Stockton University of the third age members discussing future energy challenges

July 20, 2012 | Community News

Students from the Stockton University Of The Third Age (U3A) have been learning about the workings of onshore wind farms at a special presentation from a north east renewable energy firm. 

Banks Renewables’ development relations coordinator Barry Grimes addressed members of U3A Stockton’s Applied Science group on how the company designs the schemes that it puts forward, the community benefits that result from their construction and the role that onshore wind is playing in addressing the energy challenges that will face the UK in the 21st century. 

Banks is the company behind the Lambs Hill wind farm, which will be located to the north west of Stockton and around three miles east of the A1(M), and for which planning approval was granted at the end of 2011. 

The Stockton U3A group has around 300 members, most of whom come from Thornaby, Stockton and the surrounding villages, and is celebrating its silver anniversary this year. 

The group aims to aid the advancement of the education of retired people, and its sub-groups provide a regular forum for discussion of more than 20 topics, ranging from architecture, classical music and poetry through to genealogy, languages and history. 

Jim Wills, chairman of Stockton U3A, had dealt with the Banks Group through his work with Stillington Parish Council, and invited the company along to speak about their practical experiences of developing onshore wind farms. 

He says: “Our group is well versed in the principles of renewable energy, but invited Banks along to provide some more detailed information about how they’re applied in practice to generate renewable energy and take it away for public use. 

“Members of the Parish Council conducted their own visit to a working wind farm at Sedgefield, in order to listen for ourselves to the level of noise emission, but when we got to the site, we couldn’t hear the turbines for the noise of the passing traffic! 

“There was a lot of interest in what was going to be said at the event, which was reflected in the number of people that came along, and we were extremely impressed with the presentation that we received. 

“The charts that we saw were very comprehensive, and gave us a lot of fascinating information about how wind farms are designed and built, and how much energy is produced by a wind farm like that which will be built at Stillington.”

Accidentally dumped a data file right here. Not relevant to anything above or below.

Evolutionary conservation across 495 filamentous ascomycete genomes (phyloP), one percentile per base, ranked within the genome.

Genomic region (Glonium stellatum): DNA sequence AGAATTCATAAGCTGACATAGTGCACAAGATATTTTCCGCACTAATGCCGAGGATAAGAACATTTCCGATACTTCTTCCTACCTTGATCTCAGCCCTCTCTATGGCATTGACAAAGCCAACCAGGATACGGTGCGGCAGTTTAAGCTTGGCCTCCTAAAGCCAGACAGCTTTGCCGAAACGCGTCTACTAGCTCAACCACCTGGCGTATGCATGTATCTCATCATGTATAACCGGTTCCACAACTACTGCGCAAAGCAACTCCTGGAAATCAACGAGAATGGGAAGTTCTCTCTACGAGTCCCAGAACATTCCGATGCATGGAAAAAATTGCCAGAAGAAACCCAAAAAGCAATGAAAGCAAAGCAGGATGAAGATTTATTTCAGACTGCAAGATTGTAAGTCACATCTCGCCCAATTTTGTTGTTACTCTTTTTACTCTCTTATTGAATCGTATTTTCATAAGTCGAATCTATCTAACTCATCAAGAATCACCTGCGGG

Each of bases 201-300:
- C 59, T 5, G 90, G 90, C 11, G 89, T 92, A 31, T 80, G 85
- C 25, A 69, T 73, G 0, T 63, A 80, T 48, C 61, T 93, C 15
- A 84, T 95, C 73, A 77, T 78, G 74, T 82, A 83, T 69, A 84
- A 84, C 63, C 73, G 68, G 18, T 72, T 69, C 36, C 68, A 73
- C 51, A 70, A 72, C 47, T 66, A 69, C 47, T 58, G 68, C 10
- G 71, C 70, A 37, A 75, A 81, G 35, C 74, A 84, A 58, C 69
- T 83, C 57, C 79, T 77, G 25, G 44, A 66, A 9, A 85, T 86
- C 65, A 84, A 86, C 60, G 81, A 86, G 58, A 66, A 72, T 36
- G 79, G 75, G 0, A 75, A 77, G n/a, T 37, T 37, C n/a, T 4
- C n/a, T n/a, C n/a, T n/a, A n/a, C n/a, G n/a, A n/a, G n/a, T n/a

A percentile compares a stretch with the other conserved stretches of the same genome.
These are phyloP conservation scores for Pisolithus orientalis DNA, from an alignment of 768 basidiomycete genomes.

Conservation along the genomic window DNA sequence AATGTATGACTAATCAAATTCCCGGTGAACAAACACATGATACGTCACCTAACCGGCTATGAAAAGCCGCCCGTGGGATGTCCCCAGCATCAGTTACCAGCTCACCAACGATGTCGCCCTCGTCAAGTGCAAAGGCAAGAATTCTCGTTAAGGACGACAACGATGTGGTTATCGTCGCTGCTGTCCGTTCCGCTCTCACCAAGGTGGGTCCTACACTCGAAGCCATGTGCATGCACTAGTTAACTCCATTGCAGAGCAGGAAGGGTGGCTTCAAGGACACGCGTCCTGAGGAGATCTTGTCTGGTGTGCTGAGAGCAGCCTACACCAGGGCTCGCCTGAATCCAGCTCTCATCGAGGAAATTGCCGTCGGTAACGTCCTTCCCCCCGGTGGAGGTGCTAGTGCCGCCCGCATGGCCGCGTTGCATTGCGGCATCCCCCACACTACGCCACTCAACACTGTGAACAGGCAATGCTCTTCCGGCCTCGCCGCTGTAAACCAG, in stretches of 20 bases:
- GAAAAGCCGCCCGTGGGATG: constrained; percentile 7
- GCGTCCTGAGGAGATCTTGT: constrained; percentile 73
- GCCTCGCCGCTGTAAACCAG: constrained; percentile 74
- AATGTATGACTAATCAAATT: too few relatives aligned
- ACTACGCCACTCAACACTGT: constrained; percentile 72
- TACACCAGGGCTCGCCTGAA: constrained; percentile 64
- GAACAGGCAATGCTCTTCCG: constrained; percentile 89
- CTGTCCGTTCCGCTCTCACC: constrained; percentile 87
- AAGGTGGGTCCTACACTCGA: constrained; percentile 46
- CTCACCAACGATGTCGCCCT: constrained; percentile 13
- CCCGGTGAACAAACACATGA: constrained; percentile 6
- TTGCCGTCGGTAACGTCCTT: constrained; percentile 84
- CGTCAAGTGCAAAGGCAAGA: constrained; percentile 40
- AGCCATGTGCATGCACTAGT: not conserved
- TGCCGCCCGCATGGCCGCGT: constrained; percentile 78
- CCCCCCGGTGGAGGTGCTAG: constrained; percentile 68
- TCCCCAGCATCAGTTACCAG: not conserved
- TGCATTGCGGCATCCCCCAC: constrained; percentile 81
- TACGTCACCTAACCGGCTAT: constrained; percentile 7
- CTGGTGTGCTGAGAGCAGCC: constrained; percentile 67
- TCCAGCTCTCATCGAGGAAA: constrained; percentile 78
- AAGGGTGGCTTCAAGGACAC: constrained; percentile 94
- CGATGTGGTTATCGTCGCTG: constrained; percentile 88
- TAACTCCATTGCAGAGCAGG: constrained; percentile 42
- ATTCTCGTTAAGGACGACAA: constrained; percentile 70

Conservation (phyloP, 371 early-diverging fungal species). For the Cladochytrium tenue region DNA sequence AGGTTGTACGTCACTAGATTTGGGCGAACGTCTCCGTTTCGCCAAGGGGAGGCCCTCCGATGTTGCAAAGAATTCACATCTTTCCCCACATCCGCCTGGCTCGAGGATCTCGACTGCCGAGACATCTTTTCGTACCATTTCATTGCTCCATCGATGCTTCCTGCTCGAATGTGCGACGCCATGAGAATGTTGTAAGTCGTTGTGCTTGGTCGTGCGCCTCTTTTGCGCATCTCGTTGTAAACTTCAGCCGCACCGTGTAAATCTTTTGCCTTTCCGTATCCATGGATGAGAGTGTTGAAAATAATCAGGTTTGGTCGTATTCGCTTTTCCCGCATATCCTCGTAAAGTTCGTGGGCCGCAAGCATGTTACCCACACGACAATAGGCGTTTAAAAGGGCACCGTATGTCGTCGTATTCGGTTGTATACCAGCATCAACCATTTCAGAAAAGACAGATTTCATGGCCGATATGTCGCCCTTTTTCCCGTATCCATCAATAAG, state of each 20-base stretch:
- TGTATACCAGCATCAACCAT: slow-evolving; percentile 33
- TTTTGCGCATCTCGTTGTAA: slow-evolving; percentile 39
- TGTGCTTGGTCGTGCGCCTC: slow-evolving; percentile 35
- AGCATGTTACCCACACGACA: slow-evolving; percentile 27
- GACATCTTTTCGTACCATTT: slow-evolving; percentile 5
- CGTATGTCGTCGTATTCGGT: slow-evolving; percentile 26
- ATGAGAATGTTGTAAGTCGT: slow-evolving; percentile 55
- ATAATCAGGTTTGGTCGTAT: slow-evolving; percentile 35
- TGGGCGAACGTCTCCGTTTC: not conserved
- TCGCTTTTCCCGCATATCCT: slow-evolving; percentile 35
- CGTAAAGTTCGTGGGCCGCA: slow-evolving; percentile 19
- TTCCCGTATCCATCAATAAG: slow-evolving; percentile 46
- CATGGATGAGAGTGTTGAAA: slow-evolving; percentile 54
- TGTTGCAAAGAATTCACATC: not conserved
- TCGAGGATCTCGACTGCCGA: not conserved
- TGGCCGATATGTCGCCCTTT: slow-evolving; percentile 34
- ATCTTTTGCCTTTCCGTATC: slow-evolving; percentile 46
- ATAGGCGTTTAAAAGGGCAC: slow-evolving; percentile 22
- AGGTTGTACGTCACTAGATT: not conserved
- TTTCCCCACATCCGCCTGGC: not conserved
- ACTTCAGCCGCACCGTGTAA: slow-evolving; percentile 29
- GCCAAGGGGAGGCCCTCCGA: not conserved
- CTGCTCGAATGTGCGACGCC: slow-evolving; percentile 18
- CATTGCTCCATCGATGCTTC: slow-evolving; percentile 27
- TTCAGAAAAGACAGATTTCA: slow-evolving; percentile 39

The four-turbine Lambs Hill wind farm will produce enough power to meet the annual electricity consumption requirements of up to 5,500 homes, and would prevent thousands of tonnes of carbon dioxide being released into the atmosphere every year that would otherwise be released with the production of the same amount of energy by non-renewable means.

Its construction will also provide a significant boost for the Teesside economy through the local supply chain, with up to 30 people being employed on site during the construction process.

Contracts worth around £1million will be available to tender for local firms for the ‘balance of plant’ work required for the scheme’s construction, as well as other aspects of the project, including materials supply catering, accommodation and security. 

A related benefits fund worth around £10,000 every year – or approximately £250,000 across the 25-year lifespan of the wind farm – will also enable Banks to deliver a range of community and environmental improvements in partnership with local people, to help ensure tangible, long-term benefits result from the company’s presence in the area. 

Barry Grimes, adds: “It was a real pleasure to speak to such an engaged and interested audience about the work that Banks does in the onshore wind sector, and I hope I was able to provide some useful information to everyone that came along.

“The Lambs Hill wind farm will be an excellent example of the type of modern, efficient onshore wind farm that will help generate the energy that we all use in the future without producing any harmful carbon emissions, and its construction will also bring a range of commercial, community and employment benefits to the surrounding area.”

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